Summary of Small Business & Nonprofit Provisions

Your Part-Time Controller is committed to providing the most up to date information relevant to nonprofits, and helping nonprofits stay afloat. Below is a summary of key provisions impacting nonprofits from the American Rescue Plan Act of 2021, which was signed last week by the President.

The Act provides billions in relief to individuals, state and local governments, federal agencies, small businesses, and nonprofit organizations. It expands existing pandemic relief programs and creates the Restaurant Revitalization Fund.

Skip To:
Paycheck Protection Program (PPP)
Targeted Economic Injury Disaster Loan (EIDL) Advances
Shuttered Venue Operators Grant (SVO) Program
Restaurant Revitalization Fund
Unemployment Relief for Governmental Entities and Nonprofit Organizations
Credits for Paid Sick and Family Leave
Employee Retention Credit (ERC)

The Act contains two important provisions aimed specifically at nonprofits:

  • It extends Paycheck Protection Program (PPP) eligibility to more nonprofits, and
  • Removes the requirement that prohibited arts organizations from receiving both a PPP loan and a Shuttered Venue Operators (SVO) grant; instead, the amount of an SVO grant will be reduced by the amount of any PPP loan received on or after 12/27/20.

In addition to expanding pandemic relief options for small businesses, the Act provides funding for state and local governments, the reopening efforts of K-12 schools, and community block grants for child care, mental health, and other social services. It also includes additional funding for the National Endowment for the Arts (NEA), National Endowment for the Humanities (NEH), the Institute of Museum and Library Services (IMLS), the National Science Foundation, and higher education.

Below are highlights from the new Act, including updates from recent Small Business Administration (SBA) guidance, and our list of recommended steps to take now.

Small Business Pandemic Relief Options – What You Need to Know

Paycheck Protection Program (PPP)

      • Expanded funding – the Act provides an additional $25 billion for the program
      • Program end – the deadline for applications is still March 31st but stay tuned as many groups, including the American Institute of CPAs (AICPA) are urging Congress to extend the PPP application deadline by at least 60 days
      • Expanded eligibility – most nonprofits other than 501(c)(4) entities are now eligible to apply, provided they meet lobbying limitations
      • Employee size limitations – For first draw loans, eligibility to charitable nonprofits is expanded to include those with 500 or fewer employees per location and to additional covered nonprofits with 300 or fewer employees per location. Second draw loans are limited to 300 or fewer employees per location for all nonprofits, including additional covered nonprofits.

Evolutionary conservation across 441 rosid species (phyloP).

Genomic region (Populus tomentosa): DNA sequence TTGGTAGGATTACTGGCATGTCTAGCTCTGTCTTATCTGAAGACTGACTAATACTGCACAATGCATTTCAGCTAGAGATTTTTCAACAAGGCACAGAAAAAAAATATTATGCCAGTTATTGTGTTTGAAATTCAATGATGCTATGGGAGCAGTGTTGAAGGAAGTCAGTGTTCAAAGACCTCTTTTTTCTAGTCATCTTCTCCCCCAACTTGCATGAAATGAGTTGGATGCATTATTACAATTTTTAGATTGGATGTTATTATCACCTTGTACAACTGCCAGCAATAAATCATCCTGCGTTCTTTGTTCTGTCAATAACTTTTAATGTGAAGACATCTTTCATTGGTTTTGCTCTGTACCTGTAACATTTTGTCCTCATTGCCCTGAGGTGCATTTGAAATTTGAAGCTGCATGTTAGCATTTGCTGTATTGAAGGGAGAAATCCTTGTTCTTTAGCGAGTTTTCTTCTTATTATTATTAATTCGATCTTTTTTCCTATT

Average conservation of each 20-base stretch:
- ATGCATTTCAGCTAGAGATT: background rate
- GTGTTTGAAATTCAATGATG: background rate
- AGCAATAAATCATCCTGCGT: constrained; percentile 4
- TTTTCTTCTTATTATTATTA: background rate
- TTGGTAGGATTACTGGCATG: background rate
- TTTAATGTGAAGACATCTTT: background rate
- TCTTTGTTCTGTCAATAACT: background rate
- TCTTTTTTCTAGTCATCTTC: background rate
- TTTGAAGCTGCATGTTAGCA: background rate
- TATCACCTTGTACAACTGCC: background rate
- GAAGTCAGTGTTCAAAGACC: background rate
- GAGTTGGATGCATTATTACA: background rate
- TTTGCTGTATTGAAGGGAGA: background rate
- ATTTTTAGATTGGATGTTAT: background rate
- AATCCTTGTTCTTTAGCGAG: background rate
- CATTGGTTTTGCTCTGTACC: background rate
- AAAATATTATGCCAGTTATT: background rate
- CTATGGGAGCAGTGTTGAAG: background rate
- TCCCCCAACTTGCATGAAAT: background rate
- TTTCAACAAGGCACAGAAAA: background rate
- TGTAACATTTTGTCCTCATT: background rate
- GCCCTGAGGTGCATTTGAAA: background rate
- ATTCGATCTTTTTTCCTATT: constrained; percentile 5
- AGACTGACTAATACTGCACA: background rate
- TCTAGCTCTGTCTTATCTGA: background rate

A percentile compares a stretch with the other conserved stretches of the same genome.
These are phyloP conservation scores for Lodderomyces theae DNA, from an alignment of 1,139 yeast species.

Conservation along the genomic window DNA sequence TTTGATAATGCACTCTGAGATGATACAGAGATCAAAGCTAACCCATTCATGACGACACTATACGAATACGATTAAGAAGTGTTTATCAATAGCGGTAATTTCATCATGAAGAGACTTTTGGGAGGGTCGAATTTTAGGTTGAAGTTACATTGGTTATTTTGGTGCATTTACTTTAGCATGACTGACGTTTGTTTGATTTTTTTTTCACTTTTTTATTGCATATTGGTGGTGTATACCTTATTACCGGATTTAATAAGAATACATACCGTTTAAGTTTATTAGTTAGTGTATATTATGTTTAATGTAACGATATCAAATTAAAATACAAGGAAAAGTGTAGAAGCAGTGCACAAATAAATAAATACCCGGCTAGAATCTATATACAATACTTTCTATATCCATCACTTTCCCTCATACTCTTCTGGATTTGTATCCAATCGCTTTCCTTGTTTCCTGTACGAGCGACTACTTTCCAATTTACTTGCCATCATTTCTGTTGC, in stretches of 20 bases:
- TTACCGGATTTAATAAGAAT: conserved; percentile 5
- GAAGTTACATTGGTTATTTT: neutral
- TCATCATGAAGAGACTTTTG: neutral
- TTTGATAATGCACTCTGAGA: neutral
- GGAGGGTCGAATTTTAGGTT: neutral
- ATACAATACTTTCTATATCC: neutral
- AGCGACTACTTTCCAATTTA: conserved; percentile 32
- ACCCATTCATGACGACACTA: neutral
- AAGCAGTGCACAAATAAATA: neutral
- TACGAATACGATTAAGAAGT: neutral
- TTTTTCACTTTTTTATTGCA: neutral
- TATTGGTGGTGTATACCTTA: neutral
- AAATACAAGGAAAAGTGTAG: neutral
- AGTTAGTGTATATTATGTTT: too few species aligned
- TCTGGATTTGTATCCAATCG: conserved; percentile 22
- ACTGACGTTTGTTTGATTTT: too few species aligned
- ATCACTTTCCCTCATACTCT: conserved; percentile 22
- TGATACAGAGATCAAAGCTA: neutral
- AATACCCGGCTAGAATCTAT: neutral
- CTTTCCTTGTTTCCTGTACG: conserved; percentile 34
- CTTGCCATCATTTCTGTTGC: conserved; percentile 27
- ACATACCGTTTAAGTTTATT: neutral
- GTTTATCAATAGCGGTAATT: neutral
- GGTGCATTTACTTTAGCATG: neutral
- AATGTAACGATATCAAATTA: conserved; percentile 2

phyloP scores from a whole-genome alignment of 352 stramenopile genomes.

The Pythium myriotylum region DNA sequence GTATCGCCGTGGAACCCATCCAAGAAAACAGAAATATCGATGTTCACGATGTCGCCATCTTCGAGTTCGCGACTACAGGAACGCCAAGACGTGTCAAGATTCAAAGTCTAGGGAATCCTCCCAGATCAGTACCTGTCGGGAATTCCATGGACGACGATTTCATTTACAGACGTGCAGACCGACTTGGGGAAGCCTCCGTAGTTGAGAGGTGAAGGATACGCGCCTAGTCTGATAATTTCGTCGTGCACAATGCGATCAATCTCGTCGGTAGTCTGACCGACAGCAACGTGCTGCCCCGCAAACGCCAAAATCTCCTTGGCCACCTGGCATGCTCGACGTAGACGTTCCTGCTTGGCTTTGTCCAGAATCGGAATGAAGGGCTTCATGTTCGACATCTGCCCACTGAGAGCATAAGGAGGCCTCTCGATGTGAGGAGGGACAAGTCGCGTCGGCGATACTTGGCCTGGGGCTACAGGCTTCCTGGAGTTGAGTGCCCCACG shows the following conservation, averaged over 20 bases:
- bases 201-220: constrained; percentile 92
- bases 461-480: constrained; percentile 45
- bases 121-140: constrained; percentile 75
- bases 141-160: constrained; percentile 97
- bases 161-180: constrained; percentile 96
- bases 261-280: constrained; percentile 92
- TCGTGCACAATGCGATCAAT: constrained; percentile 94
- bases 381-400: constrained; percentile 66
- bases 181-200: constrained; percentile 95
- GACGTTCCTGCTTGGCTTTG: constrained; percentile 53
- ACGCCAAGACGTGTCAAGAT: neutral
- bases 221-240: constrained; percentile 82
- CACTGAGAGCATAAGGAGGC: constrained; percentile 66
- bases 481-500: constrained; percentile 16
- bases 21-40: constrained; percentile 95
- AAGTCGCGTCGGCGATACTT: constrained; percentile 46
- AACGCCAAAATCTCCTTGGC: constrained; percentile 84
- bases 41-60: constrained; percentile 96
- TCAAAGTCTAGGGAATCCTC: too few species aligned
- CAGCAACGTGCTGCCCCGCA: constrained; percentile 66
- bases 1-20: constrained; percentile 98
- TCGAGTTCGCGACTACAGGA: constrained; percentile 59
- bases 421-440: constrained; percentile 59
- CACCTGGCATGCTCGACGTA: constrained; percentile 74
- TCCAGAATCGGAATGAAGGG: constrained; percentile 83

Targeted Economic Injury Disaster Loan (EIDL) Advances

      • Expanded funding – the Act provides an additional $15 billion for the program, which is directed toward businesses in low-income communities
      • Priority to former applicants – $10 billion is reserved for former applicants who did not receive the full advance amounts for which they were entitled; the SBA will reach out to those who qualify
      • Remaining allocation – $5 billion will be directed toward hard-hit small businesses that suffered an economic loss of more than 50% and employ 10 employees or less; each entity will receive $5 thousand
      • Economic Injury Disaster Loans still available – while not advances, the SBA is still taking EIDL loan applications through 12/31/21. These loans carry a 2.75% fixed interest rate (for nonprofits) and 501 (c), (d), and (e) nonprofits with 500 or fewer employee are eligible to apply.

Shuttered Venue Operators Grant (SVO) Program

      • Expanded funding – the Act provides an additional $25 billion for the SVO grant program
      • PPP Reduction – entities who apply for SVO grants are no longer prohibited from applying for PPP loans; however, SVO grant amounts will be reduced by the amount of any PPP loans received on or after December 27, 2020 (regardless of whether the PPP loans were forgiven)
      • Eligibility – the SBA released an updated FAQ document that contains information on eligibility and how to apply once the SVO grant program opens
      • Performance space vs. Fixed seating – the SBA has clarified that mobile entities – such as traveling circuses and festivals – qualify for an SVO grant if (among other requirements) they have defined performance spaces. A fixed seating requirement applies only to entities that are museums or movie theaters.
      • SAM registration – clients who wish to apply for an SVO grant will need to have a Dun & Bradstreet DUNS number and be registered on (System for Award Management).

Restaurant Revitalization Fund

      • New funding – the Act provides $28.6 billion in funding for businesses whose primary purpose is to serve food or drink, with a $5 billion carveout for small restaurants with gross receipts less than $500,000 in 2019. There will also be a 21-day priority window for businesses owned by women, veterans, and economically or socially disadvantaged individuals.
      • PPP Reduction – because grant amounts are based on revenue loss, pandemic-related revenue losses will be reduced by the amount of any PPP loans received in 2020 or 2021
      • Eligibility – an entity cannot own or operate more than 20 establishments and entities that apply or receive an SVO grant are ineligible
      • Maximum grant amount – up to $10 million, limited to $5 million per physical location
      • Qualifying expenses – payroll, mortgage/rent payments, utilities, supplies, food and beverage expenses, supplier costs, operational expenses, paid sick leave, and maintenance costs (including construction of outdoor seating) incurred from 2/15/20 through 12/31/21; any unused grant funds must be returned